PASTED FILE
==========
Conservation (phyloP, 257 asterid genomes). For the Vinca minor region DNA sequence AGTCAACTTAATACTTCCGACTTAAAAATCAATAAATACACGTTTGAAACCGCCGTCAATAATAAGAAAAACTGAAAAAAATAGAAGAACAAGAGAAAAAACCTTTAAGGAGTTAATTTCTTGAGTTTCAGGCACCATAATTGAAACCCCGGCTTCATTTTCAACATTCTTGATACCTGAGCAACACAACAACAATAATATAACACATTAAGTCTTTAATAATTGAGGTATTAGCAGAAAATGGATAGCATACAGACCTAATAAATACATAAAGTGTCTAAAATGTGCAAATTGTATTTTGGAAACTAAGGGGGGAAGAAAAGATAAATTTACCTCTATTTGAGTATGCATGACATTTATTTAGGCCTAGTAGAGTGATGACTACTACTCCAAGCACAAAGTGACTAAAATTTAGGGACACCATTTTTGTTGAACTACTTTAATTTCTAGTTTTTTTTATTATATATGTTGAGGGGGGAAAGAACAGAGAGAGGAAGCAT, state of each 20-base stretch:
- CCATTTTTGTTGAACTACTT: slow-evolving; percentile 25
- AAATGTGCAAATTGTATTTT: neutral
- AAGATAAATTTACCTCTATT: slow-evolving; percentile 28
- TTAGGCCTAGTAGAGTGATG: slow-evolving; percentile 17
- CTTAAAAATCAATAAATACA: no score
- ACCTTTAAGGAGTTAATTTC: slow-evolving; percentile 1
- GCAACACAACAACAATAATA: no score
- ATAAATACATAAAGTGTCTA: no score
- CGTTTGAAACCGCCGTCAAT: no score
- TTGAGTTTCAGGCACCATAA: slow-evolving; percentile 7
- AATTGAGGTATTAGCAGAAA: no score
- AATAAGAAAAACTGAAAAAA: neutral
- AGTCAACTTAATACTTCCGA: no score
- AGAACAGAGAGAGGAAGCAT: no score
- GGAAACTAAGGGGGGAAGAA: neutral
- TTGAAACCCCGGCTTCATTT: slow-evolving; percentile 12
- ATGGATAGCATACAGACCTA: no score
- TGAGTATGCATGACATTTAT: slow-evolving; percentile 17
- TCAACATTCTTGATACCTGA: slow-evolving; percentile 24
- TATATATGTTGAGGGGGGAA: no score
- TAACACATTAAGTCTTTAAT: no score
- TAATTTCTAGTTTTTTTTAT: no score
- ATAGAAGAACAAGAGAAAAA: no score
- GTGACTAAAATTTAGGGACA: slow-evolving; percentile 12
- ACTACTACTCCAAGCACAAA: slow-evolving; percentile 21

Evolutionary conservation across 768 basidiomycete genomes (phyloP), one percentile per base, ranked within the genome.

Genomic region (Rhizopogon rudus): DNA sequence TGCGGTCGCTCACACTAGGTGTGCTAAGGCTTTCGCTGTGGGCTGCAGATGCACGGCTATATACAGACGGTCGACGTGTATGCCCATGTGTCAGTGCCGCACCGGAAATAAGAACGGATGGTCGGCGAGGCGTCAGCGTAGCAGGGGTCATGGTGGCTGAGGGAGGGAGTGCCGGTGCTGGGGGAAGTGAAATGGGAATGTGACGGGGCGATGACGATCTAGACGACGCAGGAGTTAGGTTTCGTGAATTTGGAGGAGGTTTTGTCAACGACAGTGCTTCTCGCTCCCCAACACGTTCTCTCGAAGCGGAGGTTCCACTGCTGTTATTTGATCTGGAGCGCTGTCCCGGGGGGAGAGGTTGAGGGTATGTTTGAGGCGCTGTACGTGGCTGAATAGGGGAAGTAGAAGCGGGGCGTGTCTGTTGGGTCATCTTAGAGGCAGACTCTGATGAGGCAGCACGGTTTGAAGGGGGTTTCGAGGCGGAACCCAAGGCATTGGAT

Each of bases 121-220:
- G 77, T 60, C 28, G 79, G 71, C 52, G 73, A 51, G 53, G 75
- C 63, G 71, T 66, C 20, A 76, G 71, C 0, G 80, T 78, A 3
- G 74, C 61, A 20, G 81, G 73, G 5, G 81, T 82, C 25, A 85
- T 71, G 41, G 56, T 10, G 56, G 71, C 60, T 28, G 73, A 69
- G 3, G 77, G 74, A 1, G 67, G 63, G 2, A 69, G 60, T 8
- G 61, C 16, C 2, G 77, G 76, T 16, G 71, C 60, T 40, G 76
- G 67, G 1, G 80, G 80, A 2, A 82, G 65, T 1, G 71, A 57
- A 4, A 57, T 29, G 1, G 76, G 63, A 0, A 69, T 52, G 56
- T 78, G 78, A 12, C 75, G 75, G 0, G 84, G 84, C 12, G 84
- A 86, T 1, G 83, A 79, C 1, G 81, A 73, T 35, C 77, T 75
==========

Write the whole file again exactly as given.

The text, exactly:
Conservation (phyloP, 257 asterid genomes). For the Vinca minor region DNA sequence AGTCAACTTAATACTTCCGACTTAAAAATCAATAAATACACGTTTGAAACCGCCGTCAATAATAAGAAAAACTGAAAAAAATAGAAGAACAAGAGAAAAAACCTTTAAGGAGTTAATTTCTTGAGTTTCAGGCACCATAATTGAAACCCCGGCTTCATTTTCAACATTCTTGATACCTGAGCAACACAACAACAATAATATAACACATTAAGTCTTTAATAATTGAGGTATTAGCAGAAAATGGATAGCATACAGACCTAATAAATACATAAAGTGTCTAAAATGTGCAAATTGTATTTTGGAAACTAAGGGGGGAAGAAAAGATAAATTTACCTCTATTTGAGTATGCATGACATTTATTTAGGCCTAGTAGAGTGATGACTACTACTCCAAGCACAAAGTGACTAAAATTTAGGGACACCATTTTTGTTGAACTACTTTAATTTCTAGTTTTTTTTATTATATATGTTGAGGGGGGAAAGAACAGAGAGAGGAAGCAT, state of each 20-base stretch:
- CCATTTTTGTTGAACTACTT: slow-evolving; percentile 25
- AAATGTGCAAATTGTATTTT: neutral
- AAGATAAATTTACCTCTATT: slow-evolving; percentile 28
- TTAGGCCTAGTAGAGTGATG: slow-evolving; percentile 17
- CTTAAAAATCAATAAATACA: no score
- ACCTTTAAGGAGTTAATTTC: slow-evolving; percentile 1
- GCAACACAACAACAATAATA: no score
- ATAAATACATAAAGTGTCTA: no score
- CGTTTGAAACCGCCGTCAAT: no score
- TTGAGTTTCAGGCACCATAA: slow-evolving; percentile 7
- AATTGAGGTATTAGCAGAAA: no score
- AATAAGAAAAACTGAAAAAA: neutral
- AGTCAACTTAATACTTCCGA: no score
- AGAACAGAGAGAGGAAGCAT: no score
- GGAAACTAAGGGGGGAAGAA: neutral
- TTGAAACCCCGGCTTCATTT: slow-evolving; percentile 12
- ATGGATAGCATACAGACCTA: no score
- TGAGTATGCATGACATTTAT: slow-evolving; percentile 17
- TCAACATTCTTGATACCTGA: slow-evolving; percentile 24
- TATATATGTTGAGGGGGGAA: no score
- TAACACATTAAGTCTTTAAT: no score
- TAATTTCTAGTTTTTTTTAT: no score
- ATAGAAGAACAAGAGAAAAA: no score
- GTGACTAAAATTTAGGGACA: slow-evolving; percentile 12
- ACTACTACTCCAAGCACAAA: slow-evolving; percentile 21

Evolutionary conservation across 768 basidiomycete genomes (phyloP), one percentile per base, ranked within the genome.

Genomic region (Rhizopogon rudus): DNA sequence TGCGGTCGCTCACACTAGGTGTGCTAAGGCTTTCGCTGTGGGCTGCAGATGCACGGCTATATACAGACGGTCGACGTGTATGCCCATGTGTCAGTGCCGCACCGGAAATAAGAACGGATGGTCGGCGAGGCGTCAGCGTAGCAGGGGTCATGGTGGCTGAGGGAGGGAGTGCCGGTGCTGGGGGAAGTGAAATGGGAATGTGACGGGGCGATGACGATCTAGACGACGCAGGAGTTAGGTTTCGTGAATTTGGAGGAGGTTTTGTCAACGACAGTGCTTCTCGCTCCCCAACACGTTCTCTCGAAGCGGAGGTTCCACTGCTGTTATTTGATCTGGAGCGCTGTCCCGGGGGGAGAGGTTGAGGGTATGTTTGAGGCGCTGTACGTGGCTGAATAGGGGAAGTAGAAGCGGGGCGTGTCTGTTGGGTCATCTTAGAGGCAGACTCTGATGAGGCAGCACGGTTTGAAGGGGGTTTCGAGGCGGAACCCAAGGCATTGGAT

Each of bases 121-220:
- G 77, T 60, C 28, G 79, G 71, C 52, G 73, A 51, G 53, G 75
- C 63, G 71, T 66, C 20, A 76, G 71, C 0, G 80, T 78, A 3
- G 74, C 61, A 20, G 81, G 73, G 5, G 81, T 82, C 25, A 85
- T 71, G 41, G 56, T 10, G 56, G 71, C 60, T 28, G 73, A 69
- G 3, G 77, G 74, A 1, G 67, G 63, G 2, A 69, G 60, T 8
- G 61, C 16, C 2, G 77, G 76, T 16, G 71, C 60, T 40, G 76
- G 67, G 1, G 80, G 80, A 2, A 82, G 65, T 1, G 71, A 57
- A 4, A 57, T 29, G 1, G 76, G 63, A 0, A 69, T 52, G 56
- T 78, G 78, A 12, C 75, G 75, G 0, G 84, G 84, C 12, G 84
- A 86, T 1, G 83, A 79, C 1, G 81, A 73, T 35, C 77, T 75